International Track Cyclist


Robyn, Belfast Born and Bred, grew up playing football and hockey, however three years ago started track cycling.


Track Cycling is not a common sport for someone living in Northern Ireland as currently we don’t yet have an indoor velodrome.


Robyn, now living in Manchester trains with her husband Kevin Stewart, coach to the Great Britain Cycling Sprint Team.


Robyn currently rides for the Irish National Track Team and will be representing Northern Ireland at the 2018 Commonwealth Games.


Robyn is the current Irish National Champion in all four sprint disciplines and was delighted to become the first Irish woman to break 11 seconds for the f200m time trial as well as becoming the first to qualify to race the sprint at World Cup and World Championship level.




“My big aim is to qualify to compete at the Tokyo 2020 Olympics. I believe that with enough work, it is possible. 


I’ve always loved competing in male-dominated sports and I love the fierce brand...the beautiful products and the idea behind it - for women who like to look good and feel Fierce!” Robyn Stewart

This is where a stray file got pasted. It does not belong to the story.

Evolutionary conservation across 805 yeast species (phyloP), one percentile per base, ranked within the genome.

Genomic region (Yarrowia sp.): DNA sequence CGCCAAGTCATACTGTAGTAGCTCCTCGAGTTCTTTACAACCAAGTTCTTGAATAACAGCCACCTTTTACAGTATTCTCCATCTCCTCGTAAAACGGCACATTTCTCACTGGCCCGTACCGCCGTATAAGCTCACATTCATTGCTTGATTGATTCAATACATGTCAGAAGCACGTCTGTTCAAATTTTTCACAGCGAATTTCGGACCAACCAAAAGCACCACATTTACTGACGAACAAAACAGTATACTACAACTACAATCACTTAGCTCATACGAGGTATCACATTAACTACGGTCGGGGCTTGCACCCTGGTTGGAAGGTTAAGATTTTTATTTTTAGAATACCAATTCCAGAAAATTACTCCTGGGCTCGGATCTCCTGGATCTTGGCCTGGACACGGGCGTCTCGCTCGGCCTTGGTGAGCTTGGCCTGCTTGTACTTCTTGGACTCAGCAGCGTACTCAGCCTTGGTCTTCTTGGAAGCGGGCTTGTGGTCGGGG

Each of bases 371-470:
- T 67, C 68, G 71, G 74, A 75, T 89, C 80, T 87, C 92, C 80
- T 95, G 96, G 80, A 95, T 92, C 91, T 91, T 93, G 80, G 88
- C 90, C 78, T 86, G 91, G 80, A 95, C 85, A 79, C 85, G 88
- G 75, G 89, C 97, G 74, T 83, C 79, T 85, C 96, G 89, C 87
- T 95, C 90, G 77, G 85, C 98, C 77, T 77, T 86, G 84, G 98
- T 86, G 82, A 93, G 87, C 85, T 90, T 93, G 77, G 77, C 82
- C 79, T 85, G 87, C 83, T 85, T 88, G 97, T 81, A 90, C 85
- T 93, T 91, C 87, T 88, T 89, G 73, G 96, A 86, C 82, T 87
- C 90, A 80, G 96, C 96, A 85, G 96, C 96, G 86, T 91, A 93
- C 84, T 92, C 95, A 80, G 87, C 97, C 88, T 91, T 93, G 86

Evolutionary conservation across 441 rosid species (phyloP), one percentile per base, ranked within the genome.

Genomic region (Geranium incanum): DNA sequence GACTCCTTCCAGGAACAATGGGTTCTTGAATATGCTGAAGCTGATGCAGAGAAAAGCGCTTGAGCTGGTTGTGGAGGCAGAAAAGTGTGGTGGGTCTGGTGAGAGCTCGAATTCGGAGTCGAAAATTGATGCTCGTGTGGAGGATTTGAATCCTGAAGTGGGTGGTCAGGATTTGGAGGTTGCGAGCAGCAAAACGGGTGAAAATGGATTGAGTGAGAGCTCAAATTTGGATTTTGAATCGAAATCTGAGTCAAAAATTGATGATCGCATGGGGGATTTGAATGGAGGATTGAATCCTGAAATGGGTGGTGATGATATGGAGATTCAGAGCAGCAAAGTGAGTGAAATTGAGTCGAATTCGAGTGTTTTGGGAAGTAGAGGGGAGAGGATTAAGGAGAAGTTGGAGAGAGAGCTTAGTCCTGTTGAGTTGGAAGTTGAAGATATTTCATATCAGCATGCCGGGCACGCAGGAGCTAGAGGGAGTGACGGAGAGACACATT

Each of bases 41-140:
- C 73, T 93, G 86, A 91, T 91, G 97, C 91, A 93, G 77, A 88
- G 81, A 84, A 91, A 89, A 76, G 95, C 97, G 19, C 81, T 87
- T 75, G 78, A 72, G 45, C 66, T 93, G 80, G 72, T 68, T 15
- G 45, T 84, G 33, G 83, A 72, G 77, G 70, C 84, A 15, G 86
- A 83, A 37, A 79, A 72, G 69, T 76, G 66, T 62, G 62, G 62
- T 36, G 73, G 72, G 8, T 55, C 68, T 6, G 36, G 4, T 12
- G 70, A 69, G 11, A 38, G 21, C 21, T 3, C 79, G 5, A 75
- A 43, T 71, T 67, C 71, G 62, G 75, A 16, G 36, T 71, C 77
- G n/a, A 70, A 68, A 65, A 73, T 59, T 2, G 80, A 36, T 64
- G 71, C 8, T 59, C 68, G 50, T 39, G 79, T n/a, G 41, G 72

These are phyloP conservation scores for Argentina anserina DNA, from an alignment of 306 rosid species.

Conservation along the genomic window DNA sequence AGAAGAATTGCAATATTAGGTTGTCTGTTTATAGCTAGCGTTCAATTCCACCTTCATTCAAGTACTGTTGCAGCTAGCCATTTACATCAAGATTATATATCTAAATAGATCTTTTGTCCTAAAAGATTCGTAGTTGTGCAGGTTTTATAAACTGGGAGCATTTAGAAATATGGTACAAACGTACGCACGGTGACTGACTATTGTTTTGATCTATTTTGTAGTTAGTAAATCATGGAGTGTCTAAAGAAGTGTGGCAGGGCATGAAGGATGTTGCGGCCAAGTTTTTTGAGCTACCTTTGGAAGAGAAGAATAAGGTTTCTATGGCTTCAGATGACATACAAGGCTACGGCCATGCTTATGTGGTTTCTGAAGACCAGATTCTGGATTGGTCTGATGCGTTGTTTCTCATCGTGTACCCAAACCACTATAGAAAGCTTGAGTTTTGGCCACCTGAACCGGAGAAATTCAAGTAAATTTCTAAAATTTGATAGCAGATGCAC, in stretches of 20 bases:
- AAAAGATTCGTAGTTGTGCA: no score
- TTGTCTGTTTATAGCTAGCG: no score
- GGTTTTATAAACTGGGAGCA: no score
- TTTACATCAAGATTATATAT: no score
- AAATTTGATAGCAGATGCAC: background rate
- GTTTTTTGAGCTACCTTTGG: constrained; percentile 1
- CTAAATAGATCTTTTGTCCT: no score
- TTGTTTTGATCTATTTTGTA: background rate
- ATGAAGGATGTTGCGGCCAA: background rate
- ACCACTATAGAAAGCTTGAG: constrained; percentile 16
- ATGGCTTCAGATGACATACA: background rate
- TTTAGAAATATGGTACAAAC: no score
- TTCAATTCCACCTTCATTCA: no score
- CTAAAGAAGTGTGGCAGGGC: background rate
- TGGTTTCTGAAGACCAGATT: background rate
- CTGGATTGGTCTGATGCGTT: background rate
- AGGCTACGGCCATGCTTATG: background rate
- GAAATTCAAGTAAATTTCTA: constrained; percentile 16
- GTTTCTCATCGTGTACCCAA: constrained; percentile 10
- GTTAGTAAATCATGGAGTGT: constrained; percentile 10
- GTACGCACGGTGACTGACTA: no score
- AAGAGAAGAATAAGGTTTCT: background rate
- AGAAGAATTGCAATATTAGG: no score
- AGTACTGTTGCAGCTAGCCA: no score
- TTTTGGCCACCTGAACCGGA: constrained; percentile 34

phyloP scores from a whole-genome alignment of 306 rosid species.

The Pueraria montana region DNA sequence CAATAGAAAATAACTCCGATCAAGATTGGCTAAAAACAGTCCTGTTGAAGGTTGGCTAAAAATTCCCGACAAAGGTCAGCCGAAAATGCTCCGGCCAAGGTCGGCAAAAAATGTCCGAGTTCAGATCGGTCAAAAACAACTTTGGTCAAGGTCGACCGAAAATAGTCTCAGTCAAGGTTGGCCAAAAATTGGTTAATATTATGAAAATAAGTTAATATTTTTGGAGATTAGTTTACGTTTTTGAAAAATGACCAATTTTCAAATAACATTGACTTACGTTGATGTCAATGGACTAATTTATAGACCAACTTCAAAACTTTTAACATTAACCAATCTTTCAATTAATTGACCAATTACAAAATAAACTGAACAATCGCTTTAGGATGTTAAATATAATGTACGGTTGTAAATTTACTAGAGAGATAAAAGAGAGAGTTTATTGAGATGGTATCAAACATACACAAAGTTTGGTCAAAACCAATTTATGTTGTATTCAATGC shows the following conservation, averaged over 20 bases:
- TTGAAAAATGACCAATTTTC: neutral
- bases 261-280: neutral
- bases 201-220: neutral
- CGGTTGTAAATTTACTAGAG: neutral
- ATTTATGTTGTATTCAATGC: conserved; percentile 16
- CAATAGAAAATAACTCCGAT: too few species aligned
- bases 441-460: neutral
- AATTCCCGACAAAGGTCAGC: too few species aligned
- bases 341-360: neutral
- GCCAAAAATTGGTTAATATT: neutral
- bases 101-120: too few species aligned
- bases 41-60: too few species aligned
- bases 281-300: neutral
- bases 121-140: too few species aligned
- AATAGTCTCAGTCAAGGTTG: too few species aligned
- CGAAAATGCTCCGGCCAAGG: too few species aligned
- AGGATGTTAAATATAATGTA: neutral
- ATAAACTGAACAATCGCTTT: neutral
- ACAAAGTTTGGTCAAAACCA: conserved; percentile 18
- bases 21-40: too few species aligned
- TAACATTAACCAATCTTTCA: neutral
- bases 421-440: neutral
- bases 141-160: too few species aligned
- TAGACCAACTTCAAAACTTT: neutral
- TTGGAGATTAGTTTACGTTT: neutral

What is Track Cycling?

Track cycling takes place on indoor and outdoor oval tracks ranging from less than 200 to over 400 metres in length, with surfaces made from a variety of materials including wood, tarmac and concrete. Tracks are banked to varying degrees to enable riders to maintain high speeds.

Olympic standard venues are indoor 250 metre wooden tracks with coloured bands painted at various intervals up the track.

The lowest black line defines the length of the track, 90cm above that is the red sprinter's line; the gap between black and red marks the optimum route around the track.

At a minimum of 250cm, or halfway up the track, there is a blue line called the stayer's line, used in stayer races (races behind pacemaker-motorbikes) as a separation line.


What is the sprint?

A head-to-head contest between two riders over three laps of the track.

Competition begins with a timed 200-metre flying lap which decides the seeding for the knockout rounds.

Racing is highly tactical yet explosive, with slow ‘cat and mouse’ tactical battles followed by all-out drag races for the line.